Boston Fed Executive Vice President Jim Cunha said that a now-concluded “agnostic” project on central bank digital currencies, or CBDCs, known as “Project Hamilton,” has taken a critical early step “toward a deeper understanding of how money might work better for all.”
The project, the Boston Fed’s work on CBDC with Massachusetts Institute of Technology, is one that could help pave the way for a CBDC, sorting out whether it is viable.
“The OpenCBDC code base that resulted from this successful collaboration provides a credible and unbiased resource to evaluate design choices and ensure that a potential future CBDC could serve the public’s interest,” said Neha Narula, director of the Digital Currency Initiative.
OpenCBDC is “open” because the research paper and the code that powers the experimental CBDC architecture have been uploaded to GitHub, so other developers around the world can give feedback and refine the framework.
Back in September, Treasury Secretary Janet Yellen said the U.S. should “advance policy and technical work on a potential central bank digital currency, or CBDC, so that the United States is prepared if CBDC is determined to be in the national interest.”
CBDC differ from existing digital money, such as the balance in a bank account, because they would be a direct liability of the Federal Reserve, not a commercial bank.
Advocates of CBDCs believe it could be used to foster greater financial inclusion. However, crypto purists view CBDCs, potentially controlled by governments, as antithetical to the original concept of decentralized, permission-less platforms like bitcoin and other crypto.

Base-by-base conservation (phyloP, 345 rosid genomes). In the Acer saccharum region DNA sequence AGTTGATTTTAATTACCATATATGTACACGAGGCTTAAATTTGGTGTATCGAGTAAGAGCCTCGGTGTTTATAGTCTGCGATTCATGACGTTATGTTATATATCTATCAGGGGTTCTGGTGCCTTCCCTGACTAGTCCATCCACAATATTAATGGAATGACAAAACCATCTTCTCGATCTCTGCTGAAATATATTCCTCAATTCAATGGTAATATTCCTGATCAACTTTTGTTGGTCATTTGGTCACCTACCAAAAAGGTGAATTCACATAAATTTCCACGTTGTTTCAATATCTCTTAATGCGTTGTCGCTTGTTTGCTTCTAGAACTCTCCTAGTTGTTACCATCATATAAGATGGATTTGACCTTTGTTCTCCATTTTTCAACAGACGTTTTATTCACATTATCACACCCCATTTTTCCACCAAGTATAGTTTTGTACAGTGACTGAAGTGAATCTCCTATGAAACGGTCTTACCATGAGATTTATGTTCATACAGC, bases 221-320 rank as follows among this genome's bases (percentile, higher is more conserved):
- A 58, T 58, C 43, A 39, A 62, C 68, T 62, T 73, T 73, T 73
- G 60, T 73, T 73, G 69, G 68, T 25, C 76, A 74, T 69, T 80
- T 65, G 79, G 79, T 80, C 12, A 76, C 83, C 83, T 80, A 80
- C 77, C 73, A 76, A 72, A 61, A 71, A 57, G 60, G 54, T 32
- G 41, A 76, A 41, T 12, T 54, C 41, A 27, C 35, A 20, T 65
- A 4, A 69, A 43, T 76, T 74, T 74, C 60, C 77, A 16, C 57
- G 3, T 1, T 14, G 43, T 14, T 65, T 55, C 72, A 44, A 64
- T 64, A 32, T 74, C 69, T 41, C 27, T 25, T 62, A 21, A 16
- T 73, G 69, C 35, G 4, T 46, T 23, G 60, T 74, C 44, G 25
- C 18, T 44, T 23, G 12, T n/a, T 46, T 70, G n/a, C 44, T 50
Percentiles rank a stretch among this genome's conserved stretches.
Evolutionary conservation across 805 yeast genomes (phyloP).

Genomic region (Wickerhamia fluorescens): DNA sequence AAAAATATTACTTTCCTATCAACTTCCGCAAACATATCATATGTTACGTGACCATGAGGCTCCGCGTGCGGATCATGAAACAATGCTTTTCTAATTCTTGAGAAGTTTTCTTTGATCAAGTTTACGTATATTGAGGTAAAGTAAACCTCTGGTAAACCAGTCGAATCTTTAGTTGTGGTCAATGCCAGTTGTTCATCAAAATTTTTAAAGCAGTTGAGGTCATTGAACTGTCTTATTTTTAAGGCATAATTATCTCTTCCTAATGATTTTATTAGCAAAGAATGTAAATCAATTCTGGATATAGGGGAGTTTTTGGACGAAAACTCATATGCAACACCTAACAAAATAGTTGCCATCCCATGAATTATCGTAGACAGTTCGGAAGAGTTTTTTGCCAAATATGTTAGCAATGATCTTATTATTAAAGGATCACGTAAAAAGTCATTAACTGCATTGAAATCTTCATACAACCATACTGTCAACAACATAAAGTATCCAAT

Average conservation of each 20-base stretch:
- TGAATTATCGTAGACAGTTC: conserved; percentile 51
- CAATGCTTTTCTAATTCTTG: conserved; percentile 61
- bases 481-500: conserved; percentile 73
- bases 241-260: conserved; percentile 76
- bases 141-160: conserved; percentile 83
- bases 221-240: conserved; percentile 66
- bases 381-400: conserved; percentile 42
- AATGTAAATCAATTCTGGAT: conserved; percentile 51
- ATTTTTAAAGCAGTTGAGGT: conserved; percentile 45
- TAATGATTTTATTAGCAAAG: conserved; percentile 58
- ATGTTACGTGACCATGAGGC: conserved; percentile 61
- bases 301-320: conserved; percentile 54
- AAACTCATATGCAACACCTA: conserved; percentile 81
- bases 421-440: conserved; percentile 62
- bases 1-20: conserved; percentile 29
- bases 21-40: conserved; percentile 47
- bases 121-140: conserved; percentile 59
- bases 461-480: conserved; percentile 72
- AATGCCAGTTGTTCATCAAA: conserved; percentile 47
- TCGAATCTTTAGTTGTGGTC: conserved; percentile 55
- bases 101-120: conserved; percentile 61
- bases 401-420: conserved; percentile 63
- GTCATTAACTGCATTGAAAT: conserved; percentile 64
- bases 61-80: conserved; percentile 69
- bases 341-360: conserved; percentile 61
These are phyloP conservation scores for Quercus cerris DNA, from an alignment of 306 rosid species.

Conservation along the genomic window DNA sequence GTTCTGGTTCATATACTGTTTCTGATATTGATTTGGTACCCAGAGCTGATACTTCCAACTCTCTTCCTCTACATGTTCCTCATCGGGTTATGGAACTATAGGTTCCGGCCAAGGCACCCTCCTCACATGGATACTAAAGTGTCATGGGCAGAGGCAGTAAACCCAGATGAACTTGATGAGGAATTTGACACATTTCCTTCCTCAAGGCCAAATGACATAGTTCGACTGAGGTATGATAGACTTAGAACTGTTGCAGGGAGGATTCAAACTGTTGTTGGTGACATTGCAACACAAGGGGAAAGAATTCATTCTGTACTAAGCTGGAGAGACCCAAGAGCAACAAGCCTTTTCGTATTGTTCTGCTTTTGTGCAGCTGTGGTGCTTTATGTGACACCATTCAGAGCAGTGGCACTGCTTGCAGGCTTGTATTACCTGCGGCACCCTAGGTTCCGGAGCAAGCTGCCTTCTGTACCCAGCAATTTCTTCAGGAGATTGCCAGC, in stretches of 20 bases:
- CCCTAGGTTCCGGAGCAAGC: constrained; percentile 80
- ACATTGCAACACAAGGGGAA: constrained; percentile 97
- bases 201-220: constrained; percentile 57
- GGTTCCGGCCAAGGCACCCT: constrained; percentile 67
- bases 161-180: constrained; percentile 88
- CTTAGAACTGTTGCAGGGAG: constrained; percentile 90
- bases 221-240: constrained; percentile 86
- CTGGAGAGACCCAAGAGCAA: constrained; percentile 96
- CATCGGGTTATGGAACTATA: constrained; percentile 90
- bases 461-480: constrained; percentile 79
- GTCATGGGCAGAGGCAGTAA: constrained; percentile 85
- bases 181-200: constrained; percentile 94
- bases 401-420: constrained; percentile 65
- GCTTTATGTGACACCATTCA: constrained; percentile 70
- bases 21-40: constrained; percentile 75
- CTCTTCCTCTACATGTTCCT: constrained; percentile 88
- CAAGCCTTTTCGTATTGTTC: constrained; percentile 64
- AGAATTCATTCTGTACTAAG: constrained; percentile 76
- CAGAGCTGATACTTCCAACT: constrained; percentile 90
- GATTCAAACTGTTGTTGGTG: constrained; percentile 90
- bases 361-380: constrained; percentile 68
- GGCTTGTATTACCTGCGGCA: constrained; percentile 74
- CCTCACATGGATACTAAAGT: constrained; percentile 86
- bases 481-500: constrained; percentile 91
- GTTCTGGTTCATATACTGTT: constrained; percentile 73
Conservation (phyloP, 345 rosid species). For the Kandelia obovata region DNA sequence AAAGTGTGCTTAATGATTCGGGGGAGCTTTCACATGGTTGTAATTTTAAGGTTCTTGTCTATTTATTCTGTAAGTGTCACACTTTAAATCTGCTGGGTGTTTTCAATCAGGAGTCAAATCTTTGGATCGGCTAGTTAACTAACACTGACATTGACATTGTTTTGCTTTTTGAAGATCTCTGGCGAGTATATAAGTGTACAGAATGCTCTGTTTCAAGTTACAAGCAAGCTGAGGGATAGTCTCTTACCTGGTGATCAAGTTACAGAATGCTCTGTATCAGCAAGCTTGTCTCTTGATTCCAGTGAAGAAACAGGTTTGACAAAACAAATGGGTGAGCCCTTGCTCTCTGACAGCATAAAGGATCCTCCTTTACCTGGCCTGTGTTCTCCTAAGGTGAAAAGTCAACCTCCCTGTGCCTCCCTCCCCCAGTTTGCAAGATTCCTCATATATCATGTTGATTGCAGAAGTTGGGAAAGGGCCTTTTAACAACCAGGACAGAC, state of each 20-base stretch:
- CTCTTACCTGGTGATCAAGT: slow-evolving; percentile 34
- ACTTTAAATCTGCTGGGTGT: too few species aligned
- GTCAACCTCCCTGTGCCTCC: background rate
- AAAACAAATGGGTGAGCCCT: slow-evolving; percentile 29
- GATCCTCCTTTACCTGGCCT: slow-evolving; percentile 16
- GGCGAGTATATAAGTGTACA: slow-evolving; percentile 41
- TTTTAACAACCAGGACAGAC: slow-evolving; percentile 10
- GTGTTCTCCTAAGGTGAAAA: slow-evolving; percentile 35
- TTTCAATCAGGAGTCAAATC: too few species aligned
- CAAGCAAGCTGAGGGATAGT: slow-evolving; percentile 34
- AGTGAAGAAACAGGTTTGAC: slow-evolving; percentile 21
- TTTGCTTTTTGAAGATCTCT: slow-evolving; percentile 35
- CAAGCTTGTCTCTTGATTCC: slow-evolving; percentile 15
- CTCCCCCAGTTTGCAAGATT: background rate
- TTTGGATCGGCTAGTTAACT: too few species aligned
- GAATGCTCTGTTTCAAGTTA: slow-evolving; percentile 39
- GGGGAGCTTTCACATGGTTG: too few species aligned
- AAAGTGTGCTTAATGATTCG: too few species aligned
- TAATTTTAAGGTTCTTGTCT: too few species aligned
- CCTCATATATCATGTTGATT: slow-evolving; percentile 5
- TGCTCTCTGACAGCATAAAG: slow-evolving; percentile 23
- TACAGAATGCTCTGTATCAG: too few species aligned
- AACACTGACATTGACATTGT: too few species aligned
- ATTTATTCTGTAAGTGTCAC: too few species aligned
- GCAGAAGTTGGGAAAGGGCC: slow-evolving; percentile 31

Current crypto volatility means that prudent regulation will be needed if such initiatives are to move forward.
Crypto in a snap
Bitcoin has gained 3.4% during the past week, and was trading at around $17,397 on Thursday midday, according to FactSet.
Ether was up 3.54% over the same stretch to around $1,271.
Meanwhile, FTX native coins, known as FTT tokens, were down around 3% over the past seven days, trading at $1.36, according to data provider CoinGecko.
Notably, Binance’s native token, known as Binance USD, or BUSD, was flat over a seven-day period, Binance is the largest crypto exchange on the planet and its stablecoin has a circulating supply of around 19 billion BUSD and a total supply of 18.6 billion, according to CoinGecko.
|Biggest Gainers||Price||7-day return%|
|Source: CoinGecko as of Dec. 22|
|Biggest Losers||Price||7-day return%|
Crypto companies, funds
Shares of Coinbase plunged 15% for the week to around $33. MicroStrategy Inc.
has fallen over 18%, at $161.54.
Crypto mining company Riot Blockchain Inc.
is down 9%, to $3.67, as of Thursday afternoon. Shares of rival Marathon Digital Holdings Inc.
tumbled 23%, at $3.54, over the past week. Ebang International Holdings Inc.
another miner nose dived over 40%, over the past week and was trading at $2.81.
Overstock.com Inc. shares
dropped around 15%, to $18.65, over the week.
Advanced Micro Devices Inc. shares
were down 8.3% to $62.37 for the week, as of Thursday.
Among crypto funds, ProShares Bitcoin Strategy
fell 5.9% to $10.33 Thursday, while its Short Bitcoin Strategy ETF
rose 5.9% to $40.25. Valkyrie Bitcoin Strategy ETF
gave up 5.9% to $6.51, while VanEck Bitcoin Strategy ETF
shed 6.1% to $16.58.
Grayscale Bitcoin Trust
slipped 1.3% to $8.09 on the week.
By comparison, the S&P 500
is down 4.5% on the week so far, while the Dow Jones Industrial Average
is off by about 3.4%, and the Nasdaq Composite Index
is off 6.2%, at last check Thursday.